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Transcriptomic buffering of cryptic genetic variation contributes to meningococcal virulence

View Article: PubMed Central - PubMed

ABSTRACT

Background: Commensal bacteria like Neisseria meningitidis sometimes cause serious disease. However, genomic comparison of hyperinvasive and apathogenic lineages did not reveal unambiguous hints towards indispensable virulence factors. Here, in a systems biological approach we compared gene expression of the invasive strain MC58 and the carriage strain α522 under different ex vivo conditions mimicking commensal and virulence compartments to assess the strain-specific impact of gene regulation on meningococcal virulence.

Results: Despite indistinguishable ex vivo phenotypes, both strains differed in the expression of over 500 genes under infection mimicking conditions. These differences comprised in particular metabolic and information processing genes as well as genes known to be involved in host-damage such as the nitrite reductase and numerous LOS biosynthesis genes. A model based analysis of the transcriptomic differences in human blood suggested ensuing metabolic flux differences in energy, glutamine and cysteine metabolic pathways along with differences in the activation of the stringent response in both strains. In support of the computational findings, experimental analyses revealed differences in cysteine and glutamine auxotrophy in both strains as well as a strain and condition dependent essentiality of the (p)ppGpp synthetase gene relA and of a short non-coding AT-rich repeat element in its promoter region.

Conclusions: Our data suggest that meningococcal virulence is linked to transcriptional buffering of cryptic genetic variation in metabolic genes including global stress responses. They further highlight the role of regulatory elements for bacterial virulence and the limitations of model strain approaches when studying such genetically diverse species as N. meningitidis.

Electronic supplementary material: The online version of this article (doi:10.1186/s12864-017-3616-7) contains supplementary material, which is available to authorized users.

No MeSH data available.


Related in: MedlinePlus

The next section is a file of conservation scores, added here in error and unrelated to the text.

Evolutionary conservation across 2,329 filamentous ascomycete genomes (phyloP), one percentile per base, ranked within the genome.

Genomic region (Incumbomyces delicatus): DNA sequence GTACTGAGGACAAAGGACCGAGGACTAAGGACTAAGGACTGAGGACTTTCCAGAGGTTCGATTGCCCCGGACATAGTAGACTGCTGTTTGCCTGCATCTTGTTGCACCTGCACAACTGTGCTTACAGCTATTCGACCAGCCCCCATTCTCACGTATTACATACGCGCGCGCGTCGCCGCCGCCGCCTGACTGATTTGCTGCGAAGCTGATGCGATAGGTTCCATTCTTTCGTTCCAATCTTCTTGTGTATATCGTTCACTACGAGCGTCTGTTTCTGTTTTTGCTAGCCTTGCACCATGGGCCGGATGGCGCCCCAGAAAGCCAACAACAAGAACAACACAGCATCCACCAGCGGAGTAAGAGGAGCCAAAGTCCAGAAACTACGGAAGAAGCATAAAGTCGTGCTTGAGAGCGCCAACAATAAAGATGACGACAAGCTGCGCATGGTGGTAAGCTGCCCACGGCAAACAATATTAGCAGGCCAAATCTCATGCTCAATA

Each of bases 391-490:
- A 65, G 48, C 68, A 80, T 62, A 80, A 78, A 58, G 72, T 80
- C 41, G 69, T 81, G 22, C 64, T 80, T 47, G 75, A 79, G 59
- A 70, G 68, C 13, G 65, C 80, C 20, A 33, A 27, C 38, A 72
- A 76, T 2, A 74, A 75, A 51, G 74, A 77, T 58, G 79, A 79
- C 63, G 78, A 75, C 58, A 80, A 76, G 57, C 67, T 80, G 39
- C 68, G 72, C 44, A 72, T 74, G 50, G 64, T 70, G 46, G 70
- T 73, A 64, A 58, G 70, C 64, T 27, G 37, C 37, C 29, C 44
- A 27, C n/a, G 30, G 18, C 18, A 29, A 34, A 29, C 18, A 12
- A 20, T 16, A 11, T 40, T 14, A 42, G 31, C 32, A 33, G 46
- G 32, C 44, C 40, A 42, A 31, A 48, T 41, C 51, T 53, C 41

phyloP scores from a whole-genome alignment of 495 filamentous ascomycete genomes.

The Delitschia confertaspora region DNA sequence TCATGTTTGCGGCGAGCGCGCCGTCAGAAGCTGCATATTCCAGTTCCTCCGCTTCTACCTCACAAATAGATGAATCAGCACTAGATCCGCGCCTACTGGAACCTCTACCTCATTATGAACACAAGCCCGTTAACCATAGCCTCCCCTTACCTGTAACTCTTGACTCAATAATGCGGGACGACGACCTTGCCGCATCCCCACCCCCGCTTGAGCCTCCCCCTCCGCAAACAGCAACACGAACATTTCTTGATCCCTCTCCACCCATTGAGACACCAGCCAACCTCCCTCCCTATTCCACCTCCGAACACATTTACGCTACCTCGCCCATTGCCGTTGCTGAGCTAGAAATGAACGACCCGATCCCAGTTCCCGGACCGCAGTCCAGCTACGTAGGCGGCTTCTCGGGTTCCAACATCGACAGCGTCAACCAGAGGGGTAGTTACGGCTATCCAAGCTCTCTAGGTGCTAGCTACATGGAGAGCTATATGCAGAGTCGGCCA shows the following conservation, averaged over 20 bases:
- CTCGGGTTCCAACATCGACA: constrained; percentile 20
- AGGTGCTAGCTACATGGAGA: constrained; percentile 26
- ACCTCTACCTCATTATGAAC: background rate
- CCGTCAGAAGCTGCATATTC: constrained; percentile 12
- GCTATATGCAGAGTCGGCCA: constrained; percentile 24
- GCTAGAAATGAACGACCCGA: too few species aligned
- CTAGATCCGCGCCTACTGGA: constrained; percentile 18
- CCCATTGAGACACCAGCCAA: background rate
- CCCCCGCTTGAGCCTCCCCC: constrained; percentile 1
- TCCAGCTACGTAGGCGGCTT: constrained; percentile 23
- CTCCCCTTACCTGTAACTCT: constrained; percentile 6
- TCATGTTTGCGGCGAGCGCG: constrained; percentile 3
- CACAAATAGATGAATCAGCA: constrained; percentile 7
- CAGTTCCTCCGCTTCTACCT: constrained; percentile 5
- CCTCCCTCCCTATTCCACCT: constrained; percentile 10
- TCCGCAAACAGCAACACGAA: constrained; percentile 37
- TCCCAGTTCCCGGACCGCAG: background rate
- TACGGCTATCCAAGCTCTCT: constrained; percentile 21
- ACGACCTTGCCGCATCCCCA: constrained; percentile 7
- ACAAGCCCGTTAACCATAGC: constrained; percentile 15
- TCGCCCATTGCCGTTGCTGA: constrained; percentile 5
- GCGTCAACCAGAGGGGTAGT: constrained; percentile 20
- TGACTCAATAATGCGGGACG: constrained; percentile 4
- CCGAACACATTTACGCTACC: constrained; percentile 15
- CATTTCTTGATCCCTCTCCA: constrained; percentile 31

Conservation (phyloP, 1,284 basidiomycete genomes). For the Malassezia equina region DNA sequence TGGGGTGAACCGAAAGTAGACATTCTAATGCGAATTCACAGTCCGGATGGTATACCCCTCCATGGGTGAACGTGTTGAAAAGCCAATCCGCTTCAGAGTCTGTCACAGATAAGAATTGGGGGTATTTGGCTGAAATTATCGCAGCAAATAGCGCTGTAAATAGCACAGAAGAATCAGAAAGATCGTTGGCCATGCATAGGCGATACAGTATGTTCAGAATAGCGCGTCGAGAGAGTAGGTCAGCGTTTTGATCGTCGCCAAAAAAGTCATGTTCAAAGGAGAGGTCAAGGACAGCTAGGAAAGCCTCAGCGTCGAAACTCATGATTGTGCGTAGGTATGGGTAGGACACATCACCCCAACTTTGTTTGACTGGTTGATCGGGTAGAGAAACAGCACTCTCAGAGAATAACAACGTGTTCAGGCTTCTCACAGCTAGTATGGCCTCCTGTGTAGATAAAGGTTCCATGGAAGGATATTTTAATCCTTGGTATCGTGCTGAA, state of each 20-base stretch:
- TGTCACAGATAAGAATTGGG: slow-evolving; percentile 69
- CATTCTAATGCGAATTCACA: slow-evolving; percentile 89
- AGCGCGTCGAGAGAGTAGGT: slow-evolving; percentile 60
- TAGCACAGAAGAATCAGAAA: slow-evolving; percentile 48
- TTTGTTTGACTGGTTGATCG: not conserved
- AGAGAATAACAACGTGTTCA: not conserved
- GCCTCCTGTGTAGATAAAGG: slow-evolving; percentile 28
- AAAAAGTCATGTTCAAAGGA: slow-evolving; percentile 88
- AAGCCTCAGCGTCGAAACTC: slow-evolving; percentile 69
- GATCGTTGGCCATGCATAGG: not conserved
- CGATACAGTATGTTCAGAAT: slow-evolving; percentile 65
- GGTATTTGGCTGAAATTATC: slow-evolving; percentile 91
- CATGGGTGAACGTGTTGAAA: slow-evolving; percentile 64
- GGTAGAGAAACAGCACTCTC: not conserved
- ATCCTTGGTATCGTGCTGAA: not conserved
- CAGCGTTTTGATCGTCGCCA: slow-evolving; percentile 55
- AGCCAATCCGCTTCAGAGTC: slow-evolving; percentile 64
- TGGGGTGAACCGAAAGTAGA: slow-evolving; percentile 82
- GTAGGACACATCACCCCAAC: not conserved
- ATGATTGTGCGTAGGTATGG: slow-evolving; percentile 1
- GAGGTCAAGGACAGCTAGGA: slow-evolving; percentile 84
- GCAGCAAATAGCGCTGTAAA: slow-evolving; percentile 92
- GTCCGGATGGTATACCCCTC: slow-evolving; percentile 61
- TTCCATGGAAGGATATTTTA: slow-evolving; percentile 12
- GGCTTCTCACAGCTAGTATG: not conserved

Graphical summary and hypothesis relating major findings of this work and published data. The figure is not intended to give a comprehensive overview of the entire metabolism and stress responses in N. meningitidis but to illustrate pathways that link metabolism, protein sequence and gene expression differences of selected (virulence-associated) genes and the pathogenesis of IMD as described in the main text. Accordingly, genes and pathways that were highly expressed in MC58 in blood and/or that are strongly upregulated between saliva and blood in MC58 are depicted in red, and genes and pathways that are highly expressed in α522 or that are strongly upregulated between saliva and blood in α522 are depicted in green. Asterisks next to enzyme or protein names indicate that the corresponding proteins have a less than average sequence similarity (BSRP < 0.958) or are entirely missing in strain α522. Arrows with plus signs indicate (predominantly) activating regulatory interactions, and arrows with minus signs (predominantly) inhibitory regulatory interactions. For further details and abbreviations see main text. The literature cited in the figure is indicated by bracketed numerals next to the respective arrows: (1) Newcombe et al. (2005) [33], (2) Delany et al. (2006) [70], (3) Fantappie et al. (2009) [74], (4) Monaco et al. (2006) [87], (5) Huis in’t Veld et al. (2011) [72], (6) Tala et al. (2011) [86], (7) Takahashi et al. (2015) [124], (8) Gunesekere et al. [71], (9) Criss and Seifert (2012) [38], (10) Seib et al. (2006) [84], (11) Schmitt et al. (2009) [83], (12) Stevanin et al. (2007) [52], (13) Kobsar et al. (2011) [51], (14) Coureuil et al. (2014) [125], (15) Virji (2009) [49], (16) Hellerud et al. (2015) [48]